E-Learning is once again gaining momentum as a solution to various problems in the African education system. Being delivered in various mediums through mobile phones, laptops, and tablets, it is a rapidly growing industry worth over $500 million in 2017. Whilst previous attempts to implement technology solutions to education problems have been unsuccessful, the question is whether new circumstances will help bridge the gap between Africa and the rest of the world.
- On average, the majority of African countries are among the lowest performers in education globally, with low rates of literacy, numeracy, years in education, and quality of education with drastic change needed to close the 100-year gap between them and the rest of the world.
- Two major obstacles to improving the level of education in many African countries are a lack of access and low quality teachers, resources, and training. This is affected by lack of curriculum, lack of planning and coordination and rampant teacher absenteeism.
- E-learning is gaining momentum as a solution to a number of these problems. Africa as a whole has successfully benefited from a number of cases of ‘leapfrogging’ technology such as the introduction of mobile phones over landline connections, access to mobile banking through services such as M-Pesa in Kenya and Tanzania. However, critics argue that a parallel of technology in education is unfeasible.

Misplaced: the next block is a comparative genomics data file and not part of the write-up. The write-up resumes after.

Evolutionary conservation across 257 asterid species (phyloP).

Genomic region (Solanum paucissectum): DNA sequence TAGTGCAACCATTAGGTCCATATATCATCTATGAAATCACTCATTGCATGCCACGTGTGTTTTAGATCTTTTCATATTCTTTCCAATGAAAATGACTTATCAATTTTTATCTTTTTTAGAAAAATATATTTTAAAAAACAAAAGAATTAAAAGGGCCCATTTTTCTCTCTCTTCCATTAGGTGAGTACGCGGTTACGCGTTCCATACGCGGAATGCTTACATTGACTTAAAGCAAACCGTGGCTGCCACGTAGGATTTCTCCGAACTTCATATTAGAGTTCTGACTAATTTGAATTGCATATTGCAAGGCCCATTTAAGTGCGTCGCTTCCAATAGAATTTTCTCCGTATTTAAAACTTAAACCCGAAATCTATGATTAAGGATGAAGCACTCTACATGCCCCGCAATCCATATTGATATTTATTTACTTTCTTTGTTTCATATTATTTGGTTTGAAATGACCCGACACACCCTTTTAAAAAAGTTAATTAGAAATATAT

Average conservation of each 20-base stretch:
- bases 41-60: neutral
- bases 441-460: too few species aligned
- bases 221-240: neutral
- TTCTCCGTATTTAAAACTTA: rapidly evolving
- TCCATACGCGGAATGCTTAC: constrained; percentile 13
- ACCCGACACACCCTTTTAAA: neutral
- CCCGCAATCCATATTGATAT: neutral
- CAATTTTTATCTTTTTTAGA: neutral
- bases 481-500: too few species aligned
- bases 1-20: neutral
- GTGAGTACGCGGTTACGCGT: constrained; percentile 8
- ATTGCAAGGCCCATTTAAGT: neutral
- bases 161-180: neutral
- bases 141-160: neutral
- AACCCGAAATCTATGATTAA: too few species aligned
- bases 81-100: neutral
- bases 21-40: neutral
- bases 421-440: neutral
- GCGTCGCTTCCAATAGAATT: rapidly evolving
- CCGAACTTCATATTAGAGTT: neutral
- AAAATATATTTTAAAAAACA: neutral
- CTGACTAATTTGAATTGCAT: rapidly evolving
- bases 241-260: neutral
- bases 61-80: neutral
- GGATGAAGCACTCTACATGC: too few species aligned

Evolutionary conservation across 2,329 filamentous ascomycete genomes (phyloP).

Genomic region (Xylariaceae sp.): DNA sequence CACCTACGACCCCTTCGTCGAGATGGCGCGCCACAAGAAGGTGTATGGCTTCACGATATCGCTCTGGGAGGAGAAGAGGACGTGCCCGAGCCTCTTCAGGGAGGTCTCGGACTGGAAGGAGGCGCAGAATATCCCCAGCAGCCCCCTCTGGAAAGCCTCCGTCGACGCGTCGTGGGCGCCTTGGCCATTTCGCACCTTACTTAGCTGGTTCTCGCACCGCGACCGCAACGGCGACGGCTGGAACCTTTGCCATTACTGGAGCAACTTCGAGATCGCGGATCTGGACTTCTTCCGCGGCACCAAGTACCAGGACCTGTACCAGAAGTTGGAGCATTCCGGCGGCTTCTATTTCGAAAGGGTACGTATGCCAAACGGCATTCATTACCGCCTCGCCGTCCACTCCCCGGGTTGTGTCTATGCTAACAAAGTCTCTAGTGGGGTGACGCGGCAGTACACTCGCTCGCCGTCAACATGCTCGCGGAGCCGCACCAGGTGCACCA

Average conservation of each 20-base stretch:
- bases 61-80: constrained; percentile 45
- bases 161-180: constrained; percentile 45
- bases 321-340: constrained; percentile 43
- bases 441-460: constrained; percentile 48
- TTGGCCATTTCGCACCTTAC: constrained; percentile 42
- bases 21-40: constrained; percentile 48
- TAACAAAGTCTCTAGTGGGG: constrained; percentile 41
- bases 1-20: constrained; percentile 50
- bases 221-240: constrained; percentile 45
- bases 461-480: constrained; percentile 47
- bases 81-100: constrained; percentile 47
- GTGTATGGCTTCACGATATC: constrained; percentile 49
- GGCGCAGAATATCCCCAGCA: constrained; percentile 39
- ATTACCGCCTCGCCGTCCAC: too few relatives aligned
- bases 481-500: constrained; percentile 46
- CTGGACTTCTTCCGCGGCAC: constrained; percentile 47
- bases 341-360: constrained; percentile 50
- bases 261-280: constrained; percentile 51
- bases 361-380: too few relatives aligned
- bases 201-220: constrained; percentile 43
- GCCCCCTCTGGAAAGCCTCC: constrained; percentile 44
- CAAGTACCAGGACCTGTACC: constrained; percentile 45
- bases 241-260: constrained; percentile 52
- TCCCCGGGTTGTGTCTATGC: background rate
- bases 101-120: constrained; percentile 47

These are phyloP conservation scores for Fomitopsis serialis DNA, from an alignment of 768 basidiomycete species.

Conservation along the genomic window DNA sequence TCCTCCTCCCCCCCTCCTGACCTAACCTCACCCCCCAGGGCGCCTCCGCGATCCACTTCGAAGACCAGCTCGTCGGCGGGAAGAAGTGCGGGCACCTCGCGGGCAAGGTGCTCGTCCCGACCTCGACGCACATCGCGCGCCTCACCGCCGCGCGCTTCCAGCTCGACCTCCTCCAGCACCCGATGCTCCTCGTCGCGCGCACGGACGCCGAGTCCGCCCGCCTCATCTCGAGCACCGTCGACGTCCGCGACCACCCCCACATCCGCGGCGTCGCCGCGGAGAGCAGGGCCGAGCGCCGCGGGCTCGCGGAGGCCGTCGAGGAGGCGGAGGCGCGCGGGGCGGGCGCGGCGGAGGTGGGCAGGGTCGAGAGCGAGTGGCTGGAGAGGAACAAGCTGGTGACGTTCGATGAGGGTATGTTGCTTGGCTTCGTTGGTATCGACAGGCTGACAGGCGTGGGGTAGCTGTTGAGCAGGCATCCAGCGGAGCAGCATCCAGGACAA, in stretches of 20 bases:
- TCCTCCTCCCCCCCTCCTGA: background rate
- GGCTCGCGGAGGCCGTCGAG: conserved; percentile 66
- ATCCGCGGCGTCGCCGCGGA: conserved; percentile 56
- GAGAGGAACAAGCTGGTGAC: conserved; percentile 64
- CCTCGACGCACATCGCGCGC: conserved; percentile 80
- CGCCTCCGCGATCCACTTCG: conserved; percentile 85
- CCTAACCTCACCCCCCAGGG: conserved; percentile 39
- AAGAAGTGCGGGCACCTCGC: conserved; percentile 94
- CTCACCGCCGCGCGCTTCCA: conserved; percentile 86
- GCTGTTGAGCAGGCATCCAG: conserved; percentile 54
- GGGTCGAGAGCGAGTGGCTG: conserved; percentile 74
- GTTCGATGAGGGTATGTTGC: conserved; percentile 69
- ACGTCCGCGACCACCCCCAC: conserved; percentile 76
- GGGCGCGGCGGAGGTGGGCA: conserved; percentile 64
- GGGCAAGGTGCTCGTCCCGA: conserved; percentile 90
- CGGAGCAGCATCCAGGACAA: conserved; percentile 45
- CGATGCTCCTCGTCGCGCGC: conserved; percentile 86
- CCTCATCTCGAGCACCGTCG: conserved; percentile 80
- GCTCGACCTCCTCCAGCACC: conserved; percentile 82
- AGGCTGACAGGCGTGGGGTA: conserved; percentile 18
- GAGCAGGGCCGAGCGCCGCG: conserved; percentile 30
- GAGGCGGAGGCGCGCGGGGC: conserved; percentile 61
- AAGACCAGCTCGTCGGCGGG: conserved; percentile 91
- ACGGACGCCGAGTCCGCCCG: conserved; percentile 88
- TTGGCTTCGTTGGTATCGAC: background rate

- Various players have been involved in a drive to implement technology-based solutions into education systems in Africa. Telecom companies such as Vodacom in South Africa offer an e-school data package, and startups such as Eneza Education, and Kio Kit in Kenya offer software and hardware solutions. Working with these initiatives, governments have also attempted to intervene. Liberia outsourced its entire education system to private education firms. Working closely with school organizations such as Bridge International Academies has played a significant role.
- The obstacles specific to technology-based solutions to education are that in many countries such as Niger, Chad, and Congo, less than 25% of the population have access to electricity, and that despite rapid growth, mobile-phone penetration remains below 50% in most countries.
Connecting the dots
In the West, E-learning is often misunderstood as referring to online-only, virtual classrooms. However, in its essence, it simply refers to the incorporation of digital technology into a learning environment. Since the Millennium development goal of 2000 to ensure universal primary education, various E-learning- based solutions such as ‘One Laptop Per Child’ have been tried, and have largely failed to improve education in sub Saharan Africa where of 128 million school-aged children, 17 million will never attend school, and 37 million will receive such a low-quality education that they will remain at a similar level. However, in recent years, E-learning has gained new momentum with the introduction of a wide range of local startups originating in Africa’s booming techhubs with both international and local government backing. K. Boateng, the Ghanaian minister for Science, argues that “the poverty gap is a technology gap” with E-learning both solving the lack of basic education, as well as ensuring a computer-literate population for an increasingly tech-oriented world. One example of a government-backed program can be found in Uganda, where Bridge International Academies provides teachers with tablets. These tablets have access to lesson plans, digital aids, and a wide variety of resources such as attendance records, which keep track of students, but also tackle one of the most rampant problems in African education, which is teacher absence. Research has indicated that students in these classrooms learn at double the rate of their peers without tablets in the